How Marathon Training Made Me a Better Product Designer
Your mileage may vary 😜
Running a marathon is a bucket-list item for many. In 2016, there were over 500,000 marathon finishers in the US. Some run for fitness, some run to compete at a professional level, some run to travel and have fun.
All of us shared the same Job to be Done: “Run a marathon”. This makes us a market: the Job Performer (the runner) and the Job to be Done (run a marathon)
But if you’ve ever trained for or watched a marathon, you know there’s a LOT of variation between runners, their goals and the general circumstances around their trying to get the Job Done.
Circumstances change the game, and a great designer knows how important it is to keep these constraints in mind when designing a solution. You’re not going to be able to design a single solution that is the best fit for everyone in the market, so you have to figure out what’s important to your target market and figure out how best to help them get there.
Consider Training Plans
Higdon? Hanson. Pfitzinger or Lydiard? What about FIRST?
When an aspiring marathoner starts training, it’s common for her to research training plans. There are different training philosophies, and a great plan for one person may be disastrous for another.
We’d never think that a single marathon training plan would be appropriate for everyone in the market. I know I’d never be able to survive Eliud Kipchoge’s training plan! (Kipchoge ran the fastest ever marathon, 2:00:25 as part of the Nike Breaking2 Event in May 2017). To put that in perspective, the median finishing time in 2015 was 4:20 for men and 4:45 for women. We need to segment the market.
A marathoner is going to consider her own circumstances when picking a plan. What is her goal? How much time is she willing or able to commit to training? How does the course profile factor in? These circumstances will change which plan may most appropriate for her.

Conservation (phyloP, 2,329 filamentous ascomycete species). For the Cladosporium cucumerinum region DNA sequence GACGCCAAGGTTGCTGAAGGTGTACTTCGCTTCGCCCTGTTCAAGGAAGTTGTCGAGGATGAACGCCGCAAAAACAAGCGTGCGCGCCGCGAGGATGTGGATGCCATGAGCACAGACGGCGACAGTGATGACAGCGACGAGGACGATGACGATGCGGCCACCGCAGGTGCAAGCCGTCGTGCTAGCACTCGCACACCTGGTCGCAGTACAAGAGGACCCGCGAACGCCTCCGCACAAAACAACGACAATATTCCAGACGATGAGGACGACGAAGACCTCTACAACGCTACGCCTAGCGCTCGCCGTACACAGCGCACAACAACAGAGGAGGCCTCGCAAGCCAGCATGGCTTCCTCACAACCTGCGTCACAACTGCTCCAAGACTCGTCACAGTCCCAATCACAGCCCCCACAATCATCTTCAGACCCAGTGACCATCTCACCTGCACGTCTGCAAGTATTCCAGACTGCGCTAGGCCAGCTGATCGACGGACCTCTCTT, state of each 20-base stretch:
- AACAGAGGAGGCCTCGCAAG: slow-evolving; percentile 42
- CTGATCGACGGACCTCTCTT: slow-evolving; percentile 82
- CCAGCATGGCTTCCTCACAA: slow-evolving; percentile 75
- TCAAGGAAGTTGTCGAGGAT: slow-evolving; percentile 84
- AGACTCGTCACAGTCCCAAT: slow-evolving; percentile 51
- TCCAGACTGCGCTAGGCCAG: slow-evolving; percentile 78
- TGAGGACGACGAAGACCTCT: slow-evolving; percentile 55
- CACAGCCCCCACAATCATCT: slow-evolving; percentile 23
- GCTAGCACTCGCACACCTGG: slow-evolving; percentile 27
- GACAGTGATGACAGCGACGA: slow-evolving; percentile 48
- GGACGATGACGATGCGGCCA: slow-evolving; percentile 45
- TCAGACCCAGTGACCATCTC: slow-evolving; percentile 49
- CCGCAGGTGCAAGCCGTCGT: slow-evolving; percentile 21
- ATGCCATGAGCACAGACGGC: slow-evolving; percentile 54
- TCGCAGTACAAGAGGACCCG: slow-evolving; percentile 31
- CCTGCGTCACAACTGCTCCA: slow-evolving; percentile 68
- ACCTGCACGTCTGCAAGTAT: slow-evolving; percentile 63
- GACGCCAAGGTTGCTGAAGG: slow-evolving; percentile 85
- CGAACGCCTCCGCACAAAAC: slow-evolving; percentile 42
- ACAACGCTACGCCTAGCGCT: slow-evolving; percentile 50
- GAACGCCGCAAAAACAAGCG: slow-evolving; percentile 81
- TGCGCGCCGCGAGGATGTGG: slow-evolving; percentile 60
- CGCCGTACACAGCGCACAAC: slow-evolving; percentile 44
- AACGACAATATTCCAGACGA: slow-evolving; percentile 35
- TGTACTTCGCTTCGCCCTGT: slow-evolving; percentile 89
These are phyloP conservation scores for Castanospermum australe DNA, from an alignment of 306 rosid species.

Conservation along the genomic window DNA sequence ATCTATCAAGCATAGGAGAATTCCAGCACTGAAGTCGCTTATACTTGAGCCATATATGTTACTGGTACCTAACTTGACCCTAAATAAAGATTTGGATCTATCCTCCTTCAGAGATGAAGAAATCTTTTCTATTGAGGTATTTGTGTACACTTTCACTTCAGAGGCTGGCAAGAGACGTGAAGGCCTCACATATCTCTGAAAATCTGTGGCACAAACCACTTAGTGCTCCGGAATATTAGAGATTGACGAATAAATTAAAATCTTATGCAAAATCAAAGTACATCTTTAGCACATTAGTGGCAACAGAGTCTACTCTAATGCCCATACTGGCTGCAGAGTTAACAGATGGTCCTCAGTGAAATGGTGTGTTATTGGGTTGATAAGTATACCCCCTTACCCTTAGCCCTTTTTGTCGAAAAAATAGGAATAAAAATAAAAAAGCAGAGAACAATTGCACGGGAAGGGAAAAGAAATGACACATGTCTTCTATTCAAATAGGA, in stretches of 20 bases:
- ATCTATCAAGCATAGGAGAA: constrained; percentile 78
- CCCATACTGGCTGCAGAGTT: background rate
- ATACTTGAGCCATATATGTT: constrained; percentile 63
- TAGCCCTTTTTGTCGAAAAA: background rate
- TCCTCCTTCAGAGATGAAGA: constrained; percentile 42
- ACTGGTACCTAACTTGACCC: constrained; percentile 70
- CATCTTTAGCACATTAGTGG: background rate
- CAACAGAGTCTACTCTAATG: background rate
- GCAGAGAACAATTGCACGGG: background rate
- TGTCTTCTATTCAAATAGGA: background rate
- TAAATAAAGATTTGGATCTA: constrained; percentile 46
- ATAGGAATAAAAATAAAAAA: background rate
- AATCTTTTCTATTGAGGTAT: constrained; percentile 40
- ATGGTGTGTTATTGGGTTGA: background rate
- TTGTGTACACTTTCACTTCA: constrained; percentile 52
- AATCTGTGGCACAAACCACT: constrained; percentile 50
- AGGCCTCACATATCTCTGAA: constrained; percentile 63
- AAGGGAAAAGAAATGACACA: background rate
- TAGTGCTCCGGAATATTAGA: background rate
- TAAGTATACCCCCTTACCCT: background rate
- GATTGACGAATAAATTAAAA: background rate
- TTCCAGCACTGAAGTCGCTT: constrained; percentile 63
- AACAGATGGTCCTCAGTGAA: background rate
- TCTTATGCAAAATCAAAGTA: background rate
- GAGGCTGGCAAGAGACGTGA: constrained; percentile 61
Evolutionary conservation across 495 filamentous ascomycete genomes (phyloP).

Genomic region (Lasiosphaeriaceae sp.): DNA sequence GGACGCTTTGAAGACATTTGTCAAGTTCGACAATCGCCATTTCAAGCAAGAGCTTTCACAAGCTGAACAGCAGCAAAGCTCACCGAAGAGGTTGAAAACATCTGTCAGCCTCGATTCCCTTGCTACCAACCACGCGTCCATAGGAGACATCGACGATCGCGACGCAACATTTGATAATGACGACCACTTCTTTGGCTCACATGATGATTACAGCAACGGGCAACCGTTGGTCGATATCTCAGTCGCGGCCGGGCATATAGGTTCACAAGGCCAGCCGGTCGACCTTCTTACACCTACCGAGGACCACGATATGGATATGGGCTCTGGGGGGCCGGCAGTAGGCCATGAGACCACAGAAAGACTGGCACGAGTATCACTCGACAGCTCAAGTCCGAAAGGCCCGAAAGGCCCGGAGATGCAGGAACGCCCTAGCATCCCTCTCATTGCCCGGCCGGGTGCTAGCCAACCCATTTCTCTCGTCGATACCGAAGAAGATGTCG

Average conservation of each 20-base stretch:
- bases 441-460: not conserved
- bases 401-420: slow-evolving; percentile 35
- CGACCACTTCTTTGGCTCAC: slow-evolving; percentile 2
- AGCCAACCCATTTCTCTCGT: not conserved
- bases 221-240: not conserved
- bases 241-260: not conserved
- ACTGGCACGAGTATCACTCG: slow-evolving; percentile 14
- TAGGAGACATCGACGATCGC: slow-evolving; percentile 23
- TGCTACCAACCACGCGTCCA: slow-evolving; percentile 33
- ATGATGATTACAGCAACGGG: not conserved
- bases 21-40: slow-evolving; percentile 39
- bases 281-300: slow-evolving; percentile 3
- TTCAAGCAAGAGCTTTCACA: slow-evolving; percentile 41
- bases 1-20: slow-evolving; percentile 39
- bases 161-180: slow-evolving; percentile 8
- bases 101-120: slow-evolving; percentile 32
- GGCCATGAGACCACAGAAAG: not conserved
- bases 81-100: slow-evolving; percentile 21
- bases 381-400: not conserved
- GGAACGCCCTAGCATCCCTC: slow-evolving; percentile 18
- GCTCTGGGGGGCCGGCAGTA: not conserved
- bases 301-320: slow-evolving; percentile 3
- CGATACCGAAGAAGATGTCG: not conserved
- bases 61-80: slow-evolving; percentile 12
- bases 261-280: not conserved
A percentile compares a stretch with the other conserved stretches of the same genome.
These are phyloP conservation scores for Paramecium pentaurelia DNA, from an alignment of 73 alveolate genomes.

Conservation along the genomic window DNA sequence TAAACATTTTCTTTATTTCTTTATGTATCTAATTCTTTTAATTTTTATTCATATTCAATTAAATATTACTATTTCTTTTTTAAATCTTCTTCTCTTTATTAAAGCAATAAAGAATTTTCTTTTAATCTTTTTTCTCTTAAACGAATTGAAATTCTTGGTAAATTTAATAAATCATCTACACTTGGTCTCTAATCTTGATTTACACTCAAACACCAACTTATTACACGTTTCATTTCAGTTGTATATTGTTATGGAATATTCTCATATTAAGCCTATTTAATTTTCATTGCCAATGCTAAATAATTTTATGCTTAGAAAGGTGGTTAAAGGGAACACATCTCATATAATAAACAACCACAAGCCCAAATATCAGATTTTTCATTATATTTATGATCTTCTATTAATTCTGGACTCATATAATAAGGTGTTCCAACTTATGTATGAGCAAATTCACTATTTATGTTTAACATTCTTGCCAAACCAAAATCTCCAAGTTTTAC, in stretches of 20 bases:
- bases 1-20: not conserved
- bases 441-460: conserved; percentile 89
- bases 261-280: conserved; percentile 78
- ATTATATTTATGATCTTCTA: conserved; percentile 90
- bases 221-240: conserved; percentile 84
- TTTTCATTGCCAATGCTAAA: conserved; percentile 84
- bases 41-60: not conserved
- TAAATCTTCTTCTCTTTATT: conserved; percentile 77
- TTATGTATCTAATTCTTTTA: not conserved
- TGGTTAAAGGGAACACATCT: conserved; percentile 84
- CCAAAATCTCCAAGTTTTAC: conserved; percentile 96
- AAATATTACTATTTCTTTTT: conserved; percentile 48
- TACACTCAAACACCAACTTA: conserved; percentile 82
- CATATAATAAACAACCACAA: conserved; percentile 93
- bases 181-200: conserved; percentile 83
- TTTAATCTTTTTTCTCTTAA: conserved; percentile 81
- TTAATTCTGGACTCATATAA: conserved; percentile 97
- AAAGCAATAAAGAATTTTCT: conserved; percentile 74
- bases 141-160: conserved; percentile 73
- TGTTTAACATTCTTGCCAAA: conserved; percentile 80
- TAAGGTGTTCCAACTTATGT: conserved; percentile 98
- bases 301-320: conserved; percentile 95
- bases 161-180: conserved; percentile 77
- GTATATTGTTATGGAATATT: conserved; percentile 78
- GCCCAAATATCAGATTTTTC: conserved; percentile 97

When a group of marathoners shares some relevant similarities, we can group them into an outcome-based segment. This is powerful in that we can design expressly to help them achieve their stated outcomes. It becomes less about a “first-time marathoner” or “marathoner over age 40” and more about what they’re seeking to achieve.
These segments are also helpful because it gets us away from focusing on individuals. Remember, it does no good to design for markets of one. When you have outcome-based segments, you can focus on introducing better ways to achieve those outcomes, regardless of the specific individuals who have that desired outcome. This helps offset flukes or outliers.
This is also important to understand when a customer churns, or stops using your product. It may not be that your solution wasn’t good enough, but rather that her desired outcomes and resulting ‘hiring criteria’ have changed.
Same Job Performer, Same JTBD, Different Goals
Not only is each runner different, a single runner’s desired outcomes can change too.
Since 2004, I’ve completed over 40 marathons. My fastest is 3:09:52 and my slowest is 7:56:45. Some of those were fast flat or downhill courses where my goal was to minimize the time it took to reach the finish. I prepared for and ran for those races a certain way.